While Ireland has had a flourishing contemporary print world since the opening of the Graphic Studio in Dublin in 1960, an earlier era of popular, fine art print production has remained clouded in obscurity. “Making Their Mark: Irish Painter-Etchers 1880–1930” uncovered this neglected aspect of Irish art. Based on the research of Trinity College art historian Angela Griffith and organized in collaboration with National Gallery of Ireland curator of prints and prawings Anne Hodge, the exhibition and its accompanying catalogue gathered together prints by Irish painter-etchers from collections throughout Ireland and Britain. Its highlights include the work of relatively familiar painter-etchers such as Estella Solomons (1882–1968) and George Atkinson (1880–1941) along with lesser-known figures such as the Sligo-born Percy F. Gethin (1874–1916), who spent most of his career in London and Liverpool, and Edward Millington Synge (1860–1913), who although born in England came from an Irish family and exhibited his work in Dublin. Synge travelled widely, producing etchings of French, Italian and Spanish landscapes, many sketched en plein air. Gethin, who was also a producer of European views, had close connections with the leading members of the Irish cultural revival and made several prints based on Irish rural life. His Travelling Circus, Co. Clare (1912–13), is a vigorously executed etching depicting a swinging trapeze artist before an enthralled audience in the West of Ireland.
James MacNeill Whistler, the doyen of the 19th-century Etching Revival in Britain , was a major influence on Irish artists of the late 19th and early 20th centuries. Whistler was among those who advocated for etching as a method of producing original, spontaneous art works, in contrast to reproductive engravings or lithographs. His paintings and etchings were shown at the Dublin Sketching Club in 1884, an innovative society from which several amateur and professional painter-etchers emerged. An etching by one of the club’s founding members, William Booth Pearsall (1845–1913) of Sir John Rogerson’s Quay, Dublin (ca.1880, National Gallery of Ireland), is a restrained view of the city of Dublin from the mouth of the Liffey, inspired by Whistler’s etchings of the working waterfront of London, such as Eagle Wharf (1859, Hunterian, Glasgow), which was included in the exhibition. Booth Pearsall was also a collector, and donated etchings by his fellow club member William Fitzgerald to the National Gallery of Ireland in 1902; they were among the earliest prints to enter the museum’s collection nearly a half-century after its founding. Three of these, including Mendicant Tinker (ca.1880), a wonderfully fluid and expressively handled etching, were in the exhibition. Unfortunately for Ireland, Pearsall gave his etching by the leading Irish artist Walter Osborne (1859–1903), The Flemish Cap (ca. 1882), to the British Museum, the established home for prints in Britain and Ireland at the turn of the century. Osborne’s print and a rare etching by John Lavery (1856–1941), Two Figures in a Boat (1883), are representative of works that looked to the continent rather than to England. Osborne’s print was made in Antwerp, where he studied under the Belgian painter Charles Verlat, while Lavery, a close friend of Whistler, drew his plate in France, where he lived and worked.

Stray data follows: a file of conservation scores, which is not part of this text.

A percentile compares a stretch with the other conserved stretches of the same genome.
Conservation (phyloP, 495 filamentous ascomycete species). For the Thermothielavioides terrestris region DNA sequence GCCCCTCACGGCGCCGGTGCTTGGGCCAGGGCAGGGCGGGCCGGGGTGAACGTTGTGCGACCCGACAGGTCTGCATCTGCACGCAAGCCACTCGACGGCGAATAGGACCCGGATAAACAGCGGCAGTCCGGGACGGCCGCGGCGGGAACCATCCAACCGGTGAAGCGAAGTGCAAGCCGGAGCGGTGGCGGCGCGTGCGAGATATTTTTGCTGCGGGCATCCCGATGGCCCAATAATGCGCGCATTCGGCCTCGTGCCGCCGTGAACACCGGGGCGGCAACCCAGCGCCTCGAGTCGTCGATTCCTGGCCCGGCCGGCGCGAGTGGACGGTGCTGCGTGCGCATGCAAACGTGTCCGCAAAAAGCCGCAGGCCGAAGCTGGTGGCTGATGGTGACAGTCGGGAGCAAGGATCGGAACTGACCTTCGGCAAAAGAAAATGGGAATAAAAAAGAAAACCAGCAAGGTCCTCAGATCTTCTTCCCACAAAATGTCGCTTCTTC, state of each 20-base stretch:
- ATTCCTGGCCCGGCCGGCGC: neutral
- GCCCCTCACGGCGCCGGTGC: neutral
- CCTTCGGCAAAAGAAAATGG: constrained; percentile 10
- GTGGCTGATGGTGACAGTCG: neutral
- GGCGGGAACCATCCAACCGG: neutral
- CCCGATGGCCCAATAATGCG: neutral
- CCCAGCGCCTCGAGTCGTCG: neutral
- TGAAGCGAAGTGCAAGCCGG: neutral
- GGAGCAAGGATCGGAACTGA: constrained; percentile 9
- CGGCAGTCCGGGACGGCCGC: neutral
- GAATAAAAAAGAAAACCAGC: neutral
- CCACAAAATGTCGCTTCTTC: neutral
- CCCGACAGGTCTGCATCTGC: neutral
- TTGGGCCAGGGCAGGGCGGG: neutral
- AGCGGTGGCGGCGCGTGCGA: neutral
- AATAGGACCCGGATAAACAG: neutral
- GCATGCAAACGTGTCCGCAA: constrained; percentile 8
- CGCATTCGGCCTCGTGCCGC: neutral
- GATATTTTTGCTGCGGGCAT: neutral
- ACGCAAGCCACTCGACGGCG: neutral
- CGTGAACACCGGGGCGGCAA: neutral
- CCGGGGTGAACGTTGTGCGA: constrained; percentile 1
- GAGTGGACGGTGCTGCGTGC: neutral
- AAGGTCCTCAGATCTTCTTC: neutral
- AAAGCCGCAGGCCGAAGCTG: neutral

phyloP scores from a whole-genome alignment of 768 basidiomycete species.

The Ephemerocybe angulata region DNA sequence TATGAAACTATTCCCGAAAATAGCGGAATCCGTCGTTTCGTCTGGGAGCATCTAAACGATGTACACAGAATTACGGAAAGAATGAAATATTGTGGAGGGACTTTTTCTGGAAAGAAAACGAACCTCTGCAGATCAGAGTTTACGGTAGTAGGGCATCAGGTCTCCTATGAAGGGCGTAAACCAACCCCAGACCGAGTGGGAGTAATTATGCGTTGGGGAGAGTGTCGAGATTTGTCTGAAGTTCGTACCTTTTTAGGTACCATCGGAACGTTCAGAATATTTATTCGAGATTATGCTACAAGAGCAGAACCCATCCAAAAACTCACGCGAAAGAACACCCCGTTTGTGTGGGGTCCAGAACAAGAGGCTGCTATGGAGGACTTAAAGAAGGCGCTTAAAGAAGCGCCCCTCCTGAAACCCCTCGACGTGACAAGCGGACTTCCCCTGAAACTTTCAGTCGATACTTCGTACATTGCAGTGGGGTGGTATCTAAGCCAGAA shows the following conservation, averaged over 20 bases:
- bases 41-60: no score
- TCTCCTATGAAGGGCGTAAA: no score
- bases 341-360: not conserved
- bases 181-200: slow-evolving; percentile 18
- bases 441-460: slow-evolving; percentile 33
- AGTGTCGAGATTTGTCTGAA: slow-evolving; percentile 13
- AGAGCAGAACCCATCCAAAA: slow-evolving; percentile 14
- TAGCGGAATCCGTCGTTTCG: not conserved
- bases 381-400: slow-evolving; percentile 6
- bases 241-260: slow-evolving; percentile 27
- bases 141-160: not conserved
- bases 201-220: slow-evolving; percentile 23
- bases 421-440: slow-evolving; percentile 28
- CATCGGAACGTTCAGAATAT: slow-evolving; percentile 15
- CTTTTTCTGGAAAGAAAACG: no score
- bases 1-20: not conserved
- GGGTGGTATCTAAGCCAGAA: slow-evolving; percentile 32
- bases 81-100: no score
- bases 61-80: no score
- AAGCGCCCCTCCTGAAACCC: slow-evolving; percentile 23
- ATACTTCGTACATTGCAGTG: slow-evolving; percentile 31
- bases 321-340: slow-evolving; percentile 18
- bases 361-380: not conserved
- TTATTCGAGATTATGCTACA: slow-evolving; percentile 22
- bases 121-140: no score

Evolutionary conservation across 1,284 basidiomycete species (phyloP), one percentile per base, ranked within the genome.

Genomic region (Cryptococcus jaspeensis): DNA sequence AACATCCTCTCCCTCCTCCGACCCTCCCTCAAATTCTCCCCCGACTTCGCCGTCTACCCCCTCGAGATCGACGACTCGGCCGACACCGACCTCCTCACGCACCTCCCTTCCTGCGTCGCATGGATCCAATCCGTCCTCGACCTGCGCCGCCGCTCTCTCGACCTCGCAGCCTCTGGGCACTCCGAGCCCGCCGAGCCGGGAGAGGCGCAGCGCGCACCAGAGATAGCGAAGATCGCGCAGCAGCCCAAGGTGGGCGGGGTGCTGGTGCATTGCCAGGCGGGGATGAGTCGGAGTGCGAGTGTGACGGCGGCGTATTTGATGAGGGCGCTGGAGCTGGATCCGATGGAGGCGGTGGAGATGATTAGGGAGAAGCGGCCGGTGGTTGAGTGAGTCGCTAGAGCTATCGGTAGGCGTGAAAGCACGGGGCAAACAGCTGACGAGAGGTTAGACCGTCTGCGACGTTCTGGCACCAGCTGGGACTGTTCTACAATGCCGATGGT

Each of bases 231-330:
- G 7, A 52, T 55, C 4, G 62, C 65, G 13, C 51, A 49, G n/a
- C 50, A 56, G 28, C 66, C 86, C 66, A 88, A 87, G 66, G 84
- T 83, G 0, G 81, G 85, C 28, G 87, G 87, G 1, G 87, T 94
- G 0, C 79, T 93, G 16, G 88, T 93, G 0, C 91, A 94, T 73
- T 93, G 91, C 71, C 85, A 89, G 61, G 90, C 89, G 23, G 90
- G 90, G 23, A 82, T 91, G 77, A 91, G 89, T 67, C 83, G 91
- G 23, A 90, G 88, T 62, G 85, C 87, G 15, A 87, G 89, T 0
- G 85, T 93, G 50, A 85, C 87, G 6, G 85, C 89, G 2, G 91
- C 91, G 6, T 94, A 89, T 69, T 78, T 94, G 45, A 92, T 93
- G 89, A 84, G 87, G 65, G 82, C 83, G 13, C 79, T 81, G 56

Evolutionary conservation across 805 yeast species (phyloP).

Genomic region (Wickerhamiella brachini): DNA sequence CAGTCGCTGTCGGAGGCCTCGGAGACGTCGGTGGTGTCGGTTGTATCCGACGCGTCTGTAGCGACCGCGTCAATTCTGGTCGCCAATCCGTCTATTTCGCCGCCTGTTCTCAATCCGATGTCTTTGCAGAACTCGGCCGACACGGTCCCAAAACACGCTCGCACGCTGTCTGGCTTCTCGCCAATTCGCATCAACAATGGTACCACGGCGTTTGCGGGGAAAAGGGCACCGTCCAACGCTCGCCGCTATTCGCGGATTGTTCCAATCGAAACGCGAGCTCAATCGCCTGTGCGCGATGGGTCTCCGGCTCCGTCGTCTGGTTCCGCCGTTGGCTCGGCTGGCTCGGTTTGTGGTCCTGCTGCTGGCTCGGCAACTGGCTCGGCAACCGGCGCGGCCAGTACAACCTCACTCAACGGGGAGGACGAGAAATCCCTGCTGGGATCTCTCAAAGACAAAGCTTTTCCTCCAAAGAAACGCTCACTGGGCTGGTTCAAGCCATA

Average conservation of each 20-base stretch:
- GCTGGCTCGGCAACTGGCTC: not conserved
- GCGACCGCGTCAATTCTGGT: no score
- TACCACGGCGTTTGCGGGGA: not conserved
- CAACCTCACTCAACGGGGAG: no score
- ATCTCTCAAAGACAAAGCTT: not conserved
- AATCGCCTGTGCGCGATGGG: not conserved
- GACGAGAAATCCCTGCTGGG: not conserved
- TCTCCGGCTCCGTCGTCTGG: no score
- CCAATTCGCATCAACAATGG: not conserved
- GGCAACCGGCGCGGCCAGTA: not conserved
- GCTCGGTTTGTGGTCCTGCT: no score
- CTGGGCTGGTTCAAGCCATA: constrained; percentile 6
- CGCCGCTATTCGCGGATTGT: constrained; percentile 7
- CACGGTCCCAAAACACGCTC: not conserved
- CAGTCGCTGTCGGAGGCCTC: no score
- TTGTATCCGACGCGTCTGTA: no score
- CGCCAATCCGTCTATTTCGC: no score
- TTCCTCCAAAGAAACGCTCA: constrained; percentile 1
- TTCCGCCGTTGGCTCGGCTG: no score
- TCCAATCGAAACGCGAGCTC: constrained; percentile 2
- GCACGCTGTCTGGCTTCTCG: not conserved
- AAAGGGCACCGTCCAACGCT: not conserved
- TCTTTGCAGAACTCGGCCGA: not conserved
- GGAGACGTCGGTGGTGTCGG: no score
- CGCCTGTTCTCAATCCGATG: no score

Sarah Cecilia Harrison (1863–1941) was influenced by Alphonse Legros, with whom she studied at the Slade School of Art in London (Fig. 2). The bearded figure in Harrison’s striking Study of a Man’s Head (ca. 1880), made when she was just 17, is finely executed, with delicately captured features articulated through light and shade and subtly varied hatching. Harrison was involved in the early years of Hugh Lane’s Municipal Gallery of Modern Art, a project that brought modern French art to Dublin. She may have been responsible for the dedicated printroom in its first home in Harcourt Street, Dublin, in 1908.